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Jordan need not reinvent the wheel when passing judgement on cybercrime law

Dec 15,2018 - Last updated at Dec 15,2018

The ongoing national debate and controversy about how to deal with slander, defamation, incitement to religious, racial or ethnic hatred and national origin discrimination in the framework of the amended cybercrime law calls for yet another revisit before Parliament can properly act on the amendments introduced by the government.

From what I was able to read about the array of complex issues contained in the legislation, whether of legal or policy nature, I respectfully submit that the government, including Parliament, should have had another, and a deeper, look into this issue before venturing to take a final position on the contentious issues covered by the amended legislation.

There are two sets of major issues in this matter, one legal and the other of a policy nature. From a strictly legal point of view, it must be said right at the outset that the broad issues covered by the law are of equal legal importance. To put things in proper perspective, it must be noted right at the start that "defamation" in its libel or slander forms, means injuring a person's character, fame or reputation by a false or malicious statement or utterance. This category of wrongs belongs to the law of "tort", incurring civil liability that is punishable by compensation, not imprisonment. A rule of thumb is that these violations do not incur a criminal liability.

The Human Rights Council, the highest UN human rights body, had a deep look at some of the issues covered by the law in question, when it had examined in November the third periodic report of Jordan under the Universal Periodic Review in Geneva. All branches of government should take a deep look at the comments, observations and recommendations of this UN human rights organ before proceeding to adopt the new amended law. Jordan is treaty obligated to take comments and recommendations of UN human rights bodies seriously, in a non-selective manner, and to endorse what they recommend, too. Jordan cannot pick and choose what it likes or rejects from the list of UN recommendations.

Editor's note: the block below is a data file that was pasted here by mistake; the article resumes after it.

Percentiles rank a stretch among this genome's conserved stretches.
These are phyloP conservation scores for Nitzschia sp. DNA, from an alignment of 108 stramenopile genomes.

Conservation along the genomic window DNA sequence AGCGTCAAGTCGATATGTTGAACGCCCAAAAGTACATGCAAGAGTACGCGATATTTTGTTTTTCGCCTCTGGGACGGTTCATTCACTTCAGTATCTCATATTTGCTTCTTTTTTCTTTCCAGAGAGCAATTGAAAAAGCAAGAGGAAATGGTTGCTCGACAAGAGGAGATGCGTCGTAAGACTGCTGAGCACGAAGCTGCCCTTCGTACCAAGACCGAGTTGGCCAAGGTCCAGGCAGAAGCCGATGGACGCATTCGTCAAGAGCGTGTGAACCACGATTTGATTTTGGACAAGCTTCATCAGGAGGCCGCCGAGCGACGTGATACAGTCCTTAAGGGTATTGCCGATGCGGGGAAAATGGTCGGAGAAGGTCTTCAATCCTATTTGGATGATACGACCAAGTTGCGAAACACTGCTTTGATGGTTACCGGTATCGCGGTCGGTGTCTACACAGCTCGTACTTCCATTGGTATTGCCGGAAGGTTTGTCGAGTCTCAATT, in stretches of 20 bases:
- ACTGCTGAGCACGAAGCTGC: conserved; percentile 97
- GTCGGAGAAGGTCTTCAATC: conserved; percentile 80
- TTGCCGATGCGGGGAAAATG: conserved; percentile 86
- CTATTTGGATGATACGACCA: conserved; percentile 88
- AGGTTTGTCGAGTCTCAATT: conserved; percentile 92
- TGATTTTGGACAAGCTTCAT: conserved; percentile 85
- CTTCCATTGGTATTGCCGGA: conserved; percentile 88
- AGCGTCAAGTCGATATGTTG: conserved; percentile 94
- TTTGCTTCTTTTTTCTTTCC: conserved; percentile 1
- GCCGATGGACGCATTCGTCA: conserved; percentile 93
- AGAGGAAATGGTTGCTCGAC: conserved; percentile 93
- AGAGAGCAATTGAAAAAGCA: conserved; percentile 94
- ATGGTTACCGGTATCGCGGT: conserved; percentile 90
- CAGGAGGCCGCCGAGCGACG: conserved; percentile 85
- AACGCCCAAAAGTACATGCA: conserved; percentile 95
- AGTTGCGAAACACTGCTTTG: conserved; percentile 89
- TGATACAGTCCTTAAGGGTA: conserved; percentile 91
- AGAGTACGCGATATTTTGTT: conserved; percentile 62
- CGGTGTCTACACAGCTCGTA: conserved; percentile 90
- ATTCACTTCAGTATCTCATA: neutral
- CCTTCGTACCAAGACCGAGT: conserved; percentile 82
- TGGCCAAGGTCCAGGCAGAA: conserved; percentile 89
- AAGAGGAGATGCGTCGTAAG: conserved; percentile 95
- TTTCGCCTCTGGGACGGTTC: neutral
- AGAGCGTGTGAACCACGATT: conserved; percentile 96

Secondly, Jordan must not try to reinvent the wheel when passing judgement on the main features of the new law. There is existing binding language in several UN human treaty conventions, covering the same kinds of issues covered by the new legislation, especially the ones most extensively covered by the International Covenant on Civil and Political Rights (ICCPR). The honourable members of Parliament are, therefore, respectfully invited to have a close look at what this covenant says about the kinds of issues that the new law aims to cover.

Starting with Article 18 paragraph 1 thereof, it stipulates that "everyone shall have the right to freedom of thought, conscience and religion. This right shall include the freedom to have or adopt a religion or belief of his [her] choice, and the freedom, either individually or in community with others and in public or private, to manifest his [her] religion or belief in worship, practice and teaching". Article 19 states that "everyone shall have the right to hold opinions without interference". This includes the "right to freedom of expression, including the right to seek, receive and impart information and ideas".

These rights, however, are subject to certain reasonable constraints, including as prescribed in paragraph 3(a) of the same article, which calls for the "respect of the rights or reputations of others", and under paragraph (b), the need to "protect national security or public order [ordre public] or public health or morals". Article 20 continues to prescribe limitations on the rights to freedom of expression, notable by prohibiting "any propaganda for war and any advocacy for national, racial, or religious hatred that constitutes incitement to discrimination, hostility or violence".

Admittedly, the language of the ICCPR on these issues is rather broad and open to different interpretation. The UN Human Rights Committee had endeavoured to interpret these paragraphs by adopting "general comments" on them. The jurisprudence of the committee on these paragraphs is accessible and can be obtained by reviewing the commentaries of this particular committee.

Therefore, when, for example, the new language used in the amended legislation stipulates the criminalisation of "spreading rumours or false news” by imprisonment of not less than three months, it leaves open the precise definition of these terms. What does, for example, "rumours" mean that warrants imprisonment under the law. And who shall be the arbiter of whether a certain news item is fake or true or in between! What are the criteria for determining these issues?

That is why getting acquainted with the jurisprudence of human rights bodies on such issues could be not only helpful but also indispensable for the adoption of a carefully drafted legislation on all the issues covered by the amendments introduced to the law on cybercrime.

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